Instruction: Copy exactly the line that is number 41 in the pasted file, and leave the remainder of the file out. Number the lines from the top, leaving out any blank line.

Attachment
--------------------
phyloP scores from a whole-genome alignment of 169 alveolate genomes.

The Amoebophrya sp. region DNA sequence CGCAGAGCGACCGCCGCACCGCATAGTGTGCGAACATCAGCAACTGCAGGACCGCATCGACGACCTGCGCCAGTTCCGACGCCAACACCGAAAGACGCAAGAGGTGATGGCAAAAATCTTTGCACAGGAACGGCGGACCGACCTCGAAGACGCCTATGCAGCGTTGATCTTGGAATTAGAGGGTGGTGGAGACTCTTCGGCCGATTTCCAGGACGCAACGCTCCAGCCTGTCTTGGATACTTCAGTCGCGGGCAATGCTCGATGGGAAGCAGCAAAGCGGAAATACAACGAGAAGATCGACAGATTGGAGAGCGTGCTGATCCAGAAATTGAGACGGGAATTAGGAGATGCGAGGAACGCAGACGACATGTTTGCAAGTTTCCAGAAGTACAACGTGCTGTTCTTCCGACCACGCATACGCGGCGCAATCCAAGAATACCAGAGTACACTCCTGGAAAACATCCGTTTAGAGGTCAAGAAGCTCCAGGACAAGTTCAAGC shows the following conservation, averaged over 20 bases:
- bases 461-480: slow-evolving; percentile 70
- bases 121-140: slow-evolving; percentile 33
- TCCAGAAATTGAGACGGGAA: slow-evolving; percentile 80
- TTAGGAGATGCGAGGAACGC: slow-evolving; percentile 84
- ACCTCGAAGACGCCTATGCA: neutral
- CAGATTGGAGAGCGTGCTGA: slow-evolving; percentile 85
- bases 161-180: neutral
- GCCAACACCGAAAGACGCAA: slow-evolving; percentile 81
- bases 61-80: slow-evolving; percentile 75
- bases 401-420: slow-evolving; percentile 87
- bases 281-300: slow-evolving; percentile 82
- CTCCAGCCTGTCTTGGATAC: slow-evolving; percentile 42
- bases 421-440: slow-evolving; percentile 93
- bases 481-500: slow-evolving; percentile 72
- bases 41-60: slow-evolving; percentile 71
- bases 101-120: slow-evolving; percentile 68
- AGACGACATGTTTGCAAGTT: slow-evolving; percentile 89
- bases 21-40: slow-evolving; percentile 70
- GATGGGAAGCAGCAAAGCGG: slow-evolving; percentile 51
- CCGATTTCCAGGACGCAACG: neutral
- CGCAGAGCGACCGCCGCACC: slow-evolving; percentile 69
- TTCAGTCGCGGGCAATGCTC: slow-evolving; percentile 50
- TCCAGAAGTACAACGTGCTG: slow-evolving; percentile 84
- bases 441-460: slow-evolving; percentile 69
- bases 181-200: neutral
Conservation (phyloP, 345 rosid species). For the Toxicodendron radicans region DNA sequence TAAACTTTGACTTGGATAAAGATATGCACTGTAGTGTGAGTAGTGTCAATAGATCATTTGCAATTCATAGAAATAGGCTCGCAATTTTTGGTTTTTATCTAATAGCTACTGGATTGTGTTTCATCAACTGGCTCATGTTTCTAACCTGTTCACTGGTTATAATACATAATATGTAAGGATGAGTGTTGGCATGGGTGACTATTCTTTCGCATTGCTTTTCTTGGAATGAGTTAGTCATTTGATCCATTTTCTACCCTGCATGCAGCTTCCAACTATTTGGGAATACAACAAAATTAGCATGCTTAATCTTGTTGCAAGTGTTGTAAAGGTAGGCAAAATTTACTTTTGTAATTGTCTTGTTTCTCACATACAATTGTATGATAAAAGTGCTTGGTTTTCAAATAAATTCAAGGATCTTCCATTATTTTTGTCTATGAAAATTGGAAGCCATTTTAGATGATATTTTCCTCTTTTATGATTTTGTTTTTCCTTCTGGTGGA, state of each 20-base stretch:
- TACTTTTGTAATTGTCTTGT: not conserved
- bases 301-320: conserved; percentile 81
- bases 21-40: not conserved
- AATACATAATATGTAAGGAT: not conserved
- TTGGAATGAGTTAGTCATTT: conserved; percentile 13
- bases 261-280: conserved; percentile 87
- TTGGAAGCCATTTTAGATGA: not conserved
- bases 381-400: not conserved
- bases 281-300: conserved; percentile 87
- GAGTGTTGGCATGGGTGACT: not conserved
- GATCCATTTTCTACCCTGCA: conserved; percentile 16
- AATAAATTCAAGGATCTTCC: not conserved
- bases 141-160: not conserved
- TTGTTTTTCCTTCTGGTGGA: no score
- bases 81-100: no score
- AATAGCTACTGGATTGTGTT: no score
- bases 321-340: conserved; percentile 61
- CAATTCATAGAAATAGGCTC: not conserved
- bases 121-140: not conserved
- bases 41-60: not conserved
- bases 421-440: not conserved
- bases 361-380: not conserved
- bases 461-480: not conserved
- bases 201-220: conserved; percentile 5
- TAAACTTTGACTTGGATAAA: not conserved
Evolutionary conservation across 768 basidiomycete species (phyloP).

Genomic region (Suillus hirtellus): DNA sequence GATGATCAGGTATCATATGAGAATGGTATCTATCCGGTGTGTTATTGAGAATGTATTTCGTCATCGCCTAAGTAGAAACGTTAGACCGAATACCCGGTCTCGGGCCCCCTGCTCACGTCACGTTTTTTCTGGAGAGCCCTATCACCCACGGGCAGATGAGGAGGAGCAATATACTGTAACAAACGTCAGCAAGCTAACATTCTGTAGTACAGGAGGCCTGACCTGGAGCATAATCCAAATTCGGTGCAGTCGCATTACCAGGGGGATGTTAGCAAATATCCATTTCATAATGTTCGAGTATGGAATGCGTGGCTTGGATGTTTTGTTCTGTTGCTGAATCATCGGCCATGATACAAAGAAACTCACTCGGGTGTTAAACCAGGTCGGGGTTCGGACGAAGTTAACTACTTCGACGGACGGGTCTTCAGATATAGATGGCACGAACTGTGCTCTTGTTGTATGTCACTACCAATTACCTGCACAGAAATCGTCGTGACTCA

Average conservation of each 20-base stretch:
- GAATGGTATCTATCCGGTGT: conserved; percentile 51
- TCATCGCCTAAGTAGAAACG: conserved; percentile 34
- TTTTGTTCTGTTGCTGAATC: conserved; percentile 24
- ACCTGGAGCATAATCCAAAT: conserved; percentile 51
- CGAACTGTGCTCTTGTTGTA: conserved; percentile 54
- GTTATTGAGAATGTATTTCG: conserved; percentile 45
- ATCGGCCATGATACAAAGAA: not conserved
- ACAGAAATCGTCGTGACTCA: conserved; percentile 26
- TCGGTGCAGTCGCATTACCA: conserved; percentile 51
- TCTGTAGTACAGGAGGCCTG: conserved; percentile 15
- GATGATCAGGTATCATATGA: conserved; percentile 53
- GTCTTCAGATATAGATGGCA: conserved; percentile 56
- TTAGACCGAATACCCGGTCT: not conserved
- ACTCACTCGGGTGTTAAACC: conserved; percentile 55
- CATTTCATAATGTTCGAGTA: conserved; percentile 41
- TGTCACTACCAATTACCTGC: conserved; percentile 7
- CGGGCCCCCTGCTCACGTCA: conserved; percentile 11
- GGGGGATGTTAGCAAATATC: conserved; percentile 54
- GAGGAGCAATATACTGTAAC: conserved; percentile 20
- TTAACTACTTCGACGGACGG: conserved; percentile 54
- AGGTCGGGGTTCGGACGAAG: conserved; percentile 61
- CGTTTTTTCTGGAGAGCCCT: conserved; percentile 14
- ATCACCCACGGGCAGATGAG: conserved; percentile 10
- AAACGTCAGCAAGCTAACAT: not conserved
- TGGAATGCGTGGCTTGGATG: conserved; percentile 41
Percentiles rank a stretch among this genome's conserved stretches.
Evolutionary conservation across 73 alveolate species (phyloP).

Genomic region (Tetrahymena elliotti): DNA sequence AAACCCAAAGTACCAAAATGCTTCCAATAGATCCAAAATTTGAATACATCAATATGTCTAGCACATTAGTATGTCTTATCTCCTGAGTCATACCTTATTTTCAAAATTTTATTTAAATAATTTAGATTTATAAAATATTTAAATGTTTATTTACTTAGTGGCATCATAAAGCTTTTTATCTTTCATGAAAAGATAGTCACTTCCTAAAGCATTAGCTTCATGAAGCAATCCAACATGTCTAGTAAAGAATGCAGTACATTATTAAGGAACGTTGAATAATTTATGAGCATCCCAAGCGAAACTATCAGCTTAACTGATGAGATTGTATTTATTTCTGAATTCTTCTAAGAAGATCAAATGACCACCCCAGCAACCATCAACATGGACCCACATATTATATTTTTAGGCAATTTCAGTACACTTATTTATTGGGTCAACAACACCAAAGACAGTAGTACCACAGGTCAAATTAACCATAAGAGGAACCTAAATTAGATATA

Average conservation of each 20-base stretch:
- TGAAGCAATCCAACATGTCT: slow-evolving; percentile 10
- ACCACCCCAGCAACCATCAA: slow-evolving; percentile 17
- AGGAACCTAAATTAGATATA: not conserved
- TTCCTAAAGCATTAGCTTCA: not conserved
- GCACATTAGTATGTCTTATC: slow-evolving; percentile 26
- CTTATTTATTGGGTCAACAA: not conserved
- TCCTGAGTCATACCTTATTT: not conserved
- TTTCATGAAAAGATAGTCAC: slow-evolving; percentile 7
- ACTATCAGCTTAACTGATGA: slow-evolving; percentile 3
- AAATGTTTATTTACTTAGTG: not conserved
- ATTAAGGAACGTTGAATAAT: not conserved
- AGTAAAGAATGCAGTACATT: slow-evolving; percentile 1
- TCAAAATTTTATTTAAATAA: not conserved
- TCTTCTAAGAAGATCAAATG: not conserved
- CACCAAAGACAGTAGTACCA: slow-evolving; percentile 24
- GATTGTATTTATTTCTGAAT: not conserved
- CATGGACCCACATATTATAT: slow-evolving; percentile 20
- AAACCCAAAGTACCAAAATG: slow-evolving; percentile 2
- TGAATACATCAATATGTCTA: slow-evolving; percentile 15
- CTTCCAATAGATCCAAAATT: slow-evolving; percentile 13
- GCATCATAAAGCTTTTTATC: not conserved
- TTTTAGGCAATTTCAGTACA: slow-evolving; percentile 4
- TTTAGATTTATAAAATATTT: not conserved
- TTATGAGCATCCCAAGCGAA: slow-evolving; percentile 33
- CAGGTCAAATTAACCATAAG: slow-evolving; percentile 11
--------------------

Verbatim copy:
- bases 141-160: not conserved